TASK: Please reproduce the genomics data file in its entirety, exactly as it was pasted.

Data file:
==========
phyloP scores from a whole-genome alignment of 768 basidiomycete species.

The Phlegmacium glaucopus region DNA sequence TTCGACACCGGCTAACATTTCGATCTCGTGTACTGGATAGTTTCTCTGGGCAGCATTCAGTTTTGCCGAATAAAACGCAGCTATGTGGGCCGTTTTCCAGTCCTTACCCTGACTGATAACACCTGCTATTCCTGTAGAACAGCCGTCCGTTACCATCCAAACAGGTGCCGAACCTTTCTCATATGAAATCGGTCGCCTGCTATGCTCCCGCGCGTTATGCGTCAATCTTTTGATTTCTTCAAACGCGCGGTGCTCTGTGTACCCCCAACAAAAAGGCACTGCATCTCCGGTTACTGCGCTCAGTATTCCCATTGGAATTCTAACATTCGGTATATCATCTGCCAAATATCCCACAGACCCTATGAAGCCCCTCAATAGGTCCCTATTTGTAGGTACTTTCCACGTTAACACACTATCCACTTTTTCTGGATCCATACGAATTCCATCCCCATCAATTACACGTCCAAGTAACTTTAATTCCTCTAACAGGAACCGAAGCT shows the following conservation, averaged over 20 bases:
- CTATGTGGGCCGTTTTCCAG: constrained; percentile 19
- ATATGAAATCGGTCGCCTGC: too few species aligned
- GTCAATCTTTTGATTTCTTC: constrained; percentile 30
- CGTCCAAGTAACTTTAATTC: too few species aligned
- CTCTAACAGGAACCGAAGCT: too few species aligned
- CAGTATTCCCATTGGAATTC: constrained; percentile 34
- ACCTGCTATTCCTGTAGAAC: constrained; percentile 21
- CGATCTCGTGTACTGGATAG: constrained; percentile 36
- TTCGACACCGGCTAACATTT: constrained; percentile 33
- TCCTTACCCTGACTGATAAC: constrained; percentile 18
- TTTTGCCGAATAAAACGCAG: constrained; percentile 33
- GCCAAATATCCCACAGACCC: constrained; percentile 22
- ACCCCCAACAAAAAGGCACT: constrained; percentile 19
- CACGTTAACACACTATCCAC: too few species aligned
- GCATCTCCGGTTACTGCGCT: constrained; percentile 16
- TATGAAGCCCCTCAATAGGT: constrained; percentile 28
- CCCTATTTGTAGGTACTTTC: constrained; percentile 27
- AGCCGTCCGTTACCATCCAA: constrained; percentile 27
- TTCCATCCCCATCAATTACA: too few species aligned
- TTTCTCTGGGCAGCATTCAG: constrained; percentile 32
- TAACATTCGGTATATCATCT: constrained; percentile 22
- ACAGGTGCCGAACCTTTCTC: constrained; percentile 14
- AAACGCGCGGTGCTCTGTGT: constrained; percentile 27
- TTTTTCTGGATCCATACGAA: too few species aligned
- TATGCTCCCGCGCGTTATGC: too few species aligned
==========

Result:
phyloP scores from a whole-genome alignment of 768 basidiomycete species.

The Phlegmacium glaucopus region DNA sequence TTCGACACCGGCTAACATTTCGATCTCGTGTACTGGATAGTTTCTCTGGGCAGCATTCAGTTTTGCCGAATAAAACGCAGCTATGTGGGCCGTTTTCCAGTCCTTACCCTGACTGATAACACCTGCTATTCCTGTAGAACAGCCGTCCGTTACCATCCAAACAGGTGCCGAACCTTTCTCATATGAAATCGGTCGCCTGCTATGCTCCCGCGCGTTATGCGTCAATCTTTTGATTTCTTCAAACGCGCGGTGCTCTGTGTACCCCCAACAAAAAGGCACTGCATCTCCGGTTACTGCGCTCAGTATTCCCATTGGAATTCTAACATTCGGTATATCATCTGCCAAATATCCCACAGACCCTATGAAGCCCCTCAATAGGTCCCTATTTGTAGGTACTTTCCACGTTAACACACTATCCACTTTTTCTGGATCCATACGAATTCCATCCCCATCAATTACACGTCCAAGTAACTTTAATTCCTCTAACAGGAACCGAAGCT shows the following conservation, averaged over 20 bases:
- CTATGTGGGCCGTTTTCCAG: constrained; percentile 19
- ATATGAAATCGGTCGCCTGC: too few species aligned
- GTCAATCTTTTGATTTCTTC: constrained; percentile 30
- CGTCCAAGTAACTTTAATTC: too few species aligned
- CTCTAACAGGAACCGAAGCT: too few species aligned
- CAGTATTCCCATTGGAATTC: constrained; percentile 34
- ACCTGCTATTCCTGTAGAAC: constrained; percentile 21
- CGATCTCGTGTACTGGATAG: constrained; percentile 36
- TTCGACACCGGCTAACATTT: constrained; percentile 33
- TCCTTACCCTGACTGATAAC: constrained; percentile 18
- TTTTGCCGAATAAAACGCAG: constrained; percentile 33
- GCCAAATATCCCACAGACCC: constrained; percentile 22
- ACCCCCAACAAAAAGGCACT: constrained; percentile 19
- CACGTTAACACACTATCCAC: too few species aligned
- GCATCTCCGGTTACTGCGCT: constrained; percentile 16
- TATGAAGCCCCTCAATAGGT: constrained; percentile 28
- CCCTATTTGTAGGTACTTTC: constrained; percentile 27
- AGCCGTCCGTTACCATCCAA: constrained; percentile 27
- TTCCATCCCCATCAATTACA: too few species aligned
- TTTCTCTGGGCAGCATTCAG: constrained; percentile 32
- TAACATTCGGTATATCATCT: constrained; percentile 22
- ACAGGTGCCGAACCTTTCTC: constrained; percentile 14
- AAACGCGCGGTGCTCTGTGT: constrained; percentile 27
- TTTTTCTGGATCCATACGAA: too few species aligned
- TATGCTCCCGCGCGTTATGC: too few species aligned